Saturday, September 08, 2007

Carr Raus!







6 comments:

Ed said...

Can we just call off next week?!.... Though I do have to admit, the matchup between your soft, plodding, shellshocked defense and our soft, undisciplined, and completely inept offense is rather attractive - in a sick way of course.

Michael said...

Given Michigan's performance over the first two weeks, do you have any interest in giving Demetrius Jones another start?

Ed said...

Starting Jones is tempting, but I would be against it. I’m pretty sure that we could put together a pretty effective gameplan with Jones and the spread (see Jay’s Blue-Gray Sky post “I come to praise the Spread, not to bury it”), but I’m not sure I trust the man under center to carry it out. Can he consistently make good decisions? Can he avoid the big mistakes? The answer against Ga. Tech was a definite “no” on both counts.

That’s not to say I trust Clausen entirely either. But, if you will allow me to put my team psychology hat on for a moment (always a dubious proposition), I think there’s a much higher gamble with putting Jones under center for this one. An adequate performance by Clausen in, say, a 10-14 point loss is something to build on for Mich. State and Purdue. There’s no reason why that can’t happen either, given the atrocious nature of Michigan’s defense and slight difference in audience between Beaver Stadium and the Big House. An adequate performance by Jones in the same scenario only leads to some unsettling questions, like “who starts next week? “If it’s not Jones, have we just wasted September by switching between quarterbacks?” I think Weis risks losing the team with anything short of a really strong Jones performance/ND victory.

In short, I’m all for playing it safe and attempting to forge an offensive identity with our drop-back quarterback behind center. Sound conservative enough? Maybe, I’m really a Meeshigan man!

Michael said...

Ed,

I stole this post from a discussion regarding Pat Forde's typical hatchet job on Weis and wanted to know your opinion on it. Try to contain your emotions at the end when it refers to ND football as a cult of personality:

There is no doubt that the ND program flatlined under Willingham at ND. It was awful. You can't make a reasonable case that he could have been successful there.

You can try to make the case, I think, that Ty is a better coach than he exhibited at ND, and will perform better in another environment. How much of the disconnect is Willingham's fault and how much of its is ND's is debatable.

Weis' tenure is similar to Willingham's in two respects, both bad:

(1) They both quickly hired a range of crappy assistants, and

(2) Neither of them have any meaningful capacity to provide leadership on defense.

Weis tenure is distinguishable from Willngham's in five major respects: two good, three bad. First, the good:

(1) Weis' recruiting is getting progressively better, whereas Willingham's reecruiting momentum worked in the opposite direction,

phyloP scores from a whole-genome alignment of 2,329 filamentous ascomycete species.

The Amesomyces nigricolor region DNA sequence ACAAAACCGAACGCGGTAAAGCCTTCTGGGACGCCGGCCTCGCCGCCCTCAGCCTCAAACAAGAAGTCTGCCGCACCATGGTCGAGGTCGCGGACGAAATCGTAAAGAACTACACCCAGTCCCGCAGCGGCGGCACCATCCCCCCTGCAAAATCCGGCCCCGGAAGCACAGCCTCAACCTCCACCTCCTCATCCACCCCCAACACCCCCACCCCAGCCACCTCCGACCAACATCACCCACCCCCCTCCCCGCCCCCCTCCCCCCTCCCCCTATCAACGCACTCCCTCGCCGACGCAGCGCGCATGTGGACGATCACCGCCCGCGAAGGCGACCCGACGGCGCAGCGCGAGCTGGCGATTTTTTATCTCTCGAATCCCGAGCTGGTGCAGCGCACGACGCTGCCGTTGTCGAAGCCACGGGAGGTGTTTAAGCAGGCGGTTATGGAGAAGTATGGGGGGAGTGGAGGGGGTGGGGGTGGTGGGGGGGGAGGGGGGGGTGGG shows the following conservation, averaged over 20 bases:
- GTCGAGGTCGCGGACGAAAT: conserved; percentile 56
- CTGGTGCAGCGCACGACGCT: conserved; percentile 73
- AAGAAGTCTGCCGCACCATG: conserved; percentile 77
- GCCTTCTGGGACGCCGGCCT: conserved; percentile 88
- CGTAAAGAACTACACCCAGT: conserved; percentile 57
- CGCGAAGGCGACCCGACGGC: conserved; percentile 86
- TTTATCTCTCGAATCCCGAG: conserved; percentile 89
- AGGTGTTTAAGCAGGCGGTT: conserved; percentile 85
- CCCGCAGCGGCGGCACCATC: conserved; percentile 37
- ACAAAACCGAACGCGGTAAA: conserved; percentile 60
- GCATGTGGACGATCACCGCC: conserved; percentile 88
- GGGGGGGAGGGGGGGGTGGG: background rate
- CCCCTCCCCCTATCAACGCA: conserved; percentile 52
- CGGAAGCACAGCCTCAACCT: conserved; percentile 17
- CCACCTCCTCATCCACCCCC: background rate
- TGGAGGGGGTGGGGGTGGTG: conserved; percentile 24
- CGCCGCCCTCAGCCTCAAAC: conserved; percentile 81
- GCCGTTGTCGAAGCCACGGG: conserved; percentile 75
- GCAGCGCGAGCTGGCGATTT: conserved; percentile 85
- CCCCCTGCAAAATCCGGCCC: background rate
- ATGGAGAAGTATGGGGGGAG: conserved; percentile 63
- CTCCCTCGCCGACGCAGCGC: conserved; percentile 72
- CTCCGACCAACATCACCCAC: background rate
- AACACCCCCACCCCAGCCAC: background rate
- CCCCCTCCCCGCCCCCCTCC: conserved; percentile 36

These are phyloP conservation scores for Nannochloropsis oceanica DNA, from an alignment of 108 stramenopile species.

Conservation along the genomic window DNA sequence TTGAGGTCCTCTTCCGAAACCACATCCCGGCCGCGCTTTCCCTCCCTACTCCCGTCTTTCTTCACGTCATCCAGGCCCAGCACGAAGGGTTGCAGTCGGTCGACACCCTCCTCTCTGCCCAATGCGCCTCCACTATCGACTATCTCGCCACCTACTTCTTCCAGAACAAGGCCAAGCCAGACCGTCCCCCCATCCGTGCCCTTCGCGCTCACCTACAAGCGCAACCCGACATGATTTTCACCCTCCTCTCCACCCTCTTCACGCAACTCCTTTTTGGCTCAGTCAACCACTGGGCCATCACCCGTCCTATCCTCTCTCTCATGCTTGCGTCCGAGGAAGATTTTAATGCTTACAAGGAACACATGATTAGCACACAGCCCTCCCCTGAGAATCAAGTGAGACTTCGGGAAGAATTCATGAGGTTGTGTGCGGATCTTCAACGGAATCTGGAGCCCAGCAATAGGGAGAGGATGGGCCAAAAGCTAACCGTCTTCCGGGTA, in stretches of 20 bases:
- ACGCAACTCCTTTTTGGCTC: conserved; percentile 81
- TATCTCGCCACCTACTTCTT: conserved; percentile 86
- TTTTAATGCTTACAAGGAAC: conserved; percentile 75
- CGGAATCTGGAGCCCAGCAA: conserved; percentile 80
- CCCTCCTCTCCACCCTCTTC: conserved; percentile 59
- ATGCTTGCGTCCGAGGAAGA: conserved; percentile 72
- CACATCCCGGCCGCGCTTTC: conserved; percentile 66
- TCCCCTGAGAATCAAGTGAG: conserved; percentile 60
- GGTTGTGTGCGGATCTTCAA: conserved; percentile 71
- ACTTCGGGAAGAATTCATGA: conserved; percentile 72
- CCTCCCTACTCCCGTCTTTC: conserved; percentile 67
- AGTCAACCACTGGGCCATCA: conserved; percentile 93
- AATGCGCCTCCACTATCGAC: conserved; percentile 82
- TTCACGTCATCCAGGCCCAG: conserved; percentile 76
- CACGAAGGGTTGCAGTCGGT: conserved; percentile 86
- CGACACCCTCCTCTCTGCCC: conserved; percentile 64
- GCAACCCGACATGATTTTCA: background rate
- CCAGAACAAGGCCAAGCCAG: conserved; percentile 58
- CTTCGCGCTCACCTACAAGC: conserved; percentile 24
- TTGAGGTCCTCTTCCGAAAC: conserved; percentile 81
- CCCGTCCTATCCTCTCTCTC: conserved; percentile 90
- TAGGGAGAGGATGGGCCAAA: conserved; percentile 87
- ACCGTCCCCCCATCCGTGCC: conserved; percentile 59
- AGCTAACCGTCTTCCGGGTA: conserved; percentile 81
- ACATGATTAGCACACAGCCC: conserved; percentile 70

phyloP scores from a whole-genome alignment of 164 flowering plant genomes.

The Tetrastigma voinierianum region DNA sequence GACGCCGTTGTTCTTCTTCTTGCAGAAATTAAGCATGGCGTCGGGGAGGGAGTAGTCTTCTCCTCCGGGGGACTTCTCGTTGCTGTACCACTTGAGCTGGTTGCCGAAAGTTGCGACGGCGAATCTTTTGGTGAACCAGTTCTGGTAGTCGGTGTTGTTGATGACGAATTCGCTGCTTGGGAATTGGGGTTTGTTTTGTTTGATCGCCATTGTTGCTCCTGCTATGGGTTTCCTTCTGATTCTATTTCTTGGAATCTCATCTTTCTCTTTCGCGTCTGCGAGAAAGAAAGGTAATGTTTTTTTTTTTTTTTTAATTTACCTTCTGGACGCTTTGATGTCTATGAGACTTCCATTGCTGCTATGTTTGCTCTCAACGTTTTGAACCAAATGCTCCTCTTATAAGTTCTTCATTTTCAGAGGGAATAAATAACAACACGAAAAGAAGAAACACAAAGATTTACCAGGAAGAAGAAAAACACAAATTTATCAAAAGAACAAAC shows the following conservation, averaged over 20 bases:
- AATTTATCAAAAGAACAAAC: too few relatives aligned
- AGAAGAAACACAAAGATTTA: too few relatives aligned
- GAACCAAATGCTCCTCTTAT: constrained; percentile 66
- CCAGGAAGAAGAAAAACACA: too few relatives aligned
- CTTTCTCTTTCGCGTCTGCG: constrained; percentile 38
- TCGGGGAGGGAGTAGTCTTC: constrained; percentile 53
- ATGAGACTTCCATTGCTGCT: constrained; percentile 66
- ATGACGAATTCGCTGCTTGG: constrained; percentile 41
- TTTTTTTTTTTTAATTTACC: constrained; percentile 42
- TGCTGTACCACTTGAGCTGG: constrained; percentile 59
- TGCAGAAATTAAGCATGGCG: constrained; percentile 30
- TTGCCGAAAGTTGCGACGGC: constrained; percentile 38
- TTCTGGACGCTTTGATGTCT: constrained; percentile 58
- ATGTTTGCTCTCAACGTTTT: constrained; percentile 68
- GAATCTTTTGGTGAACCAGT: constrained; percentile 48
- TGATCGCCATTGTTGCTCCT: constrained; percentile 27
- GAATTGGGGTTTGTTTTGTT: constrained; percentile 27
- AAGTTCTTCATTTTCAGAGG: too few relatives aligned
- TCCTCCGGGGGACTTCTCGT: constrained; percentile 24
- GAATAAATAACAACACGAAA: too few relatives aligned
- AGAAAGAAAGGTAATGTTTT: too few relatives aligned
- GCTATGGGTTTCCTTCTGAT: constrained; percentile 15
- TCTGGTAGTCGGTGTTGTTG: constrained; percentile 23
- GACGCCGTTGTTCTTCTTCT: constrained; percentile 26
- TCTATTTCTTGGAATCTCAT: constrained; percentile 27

(2) Weis has shown a proclivity to replace his underperforming assistants with objectively better candidates.

Now, the bad:

(1) Weis' practices are low-intensity and compromise fundamental football at the expense of installing a cumbersomely large playbook,

(2) Weis' game-to-game preparation focuses on creating individual gameplans with cute little gimmicks to exploit the opponent, which to date have proven to be disadvantages becasue of their predictability, and

(3) Weis' post-game adjustments are so particularized to his statistical analysis that they're always solving the last problem, rather than anticipating the next.

Most of Weis' failings are related to his intellectual hubris. He thnks of himself as a smart guy who is responsible for whether his team wins or loses. That is true sometimes in football, but not very often. Winning, over the long-term, is much more a function of creating a culture that respects intensity, consistency, and fundamentals.

Weis does not do these things. The "culture" of ND football is a cult of personality with Weis at the center. That's his basic problem.

Ed said...

Interesting post, Michael. I think you may have found the only reaction to the Forde drivel that doesn’t sound like it was written by a two-year old. My thoughts – paragraph by paragraph:

There is no doubt that the ND program flatlined under Willingham at ND. It was awful. You can't make a reasonable case that he could have been successful there.

You can try to make the case, I think, that Ty is a better coach than he exhibited at ND, and will perform better in another environment. How much of the disconnect is Willingham's fault and how much of its is ND's is debatable.


Agree with all of it. Ty’s record at Stanford demands the recognition that he is, at the very least, a decent coach. If I’m not mistaken, his 2001 season at Stanford was the first season in which Stanford lost fewer than 3 regular season games since 1951. His 1999 season was the first Stanford Rose Bowl appearance since 1972. Etc.

He was a terrible coach at Notre Dame. He could not adjust to both the culture, and most importantly, the exhausting recruiting obligations of a place that does not have a hold on one firm, fertile recruiting base.

Weis' tenure is similar to Willingham's in two respects, both bad:

(1) They both quickly hired a range of crappy assistants, and

(2) Neither of them have any meaningful capacity to provide leadership on defense.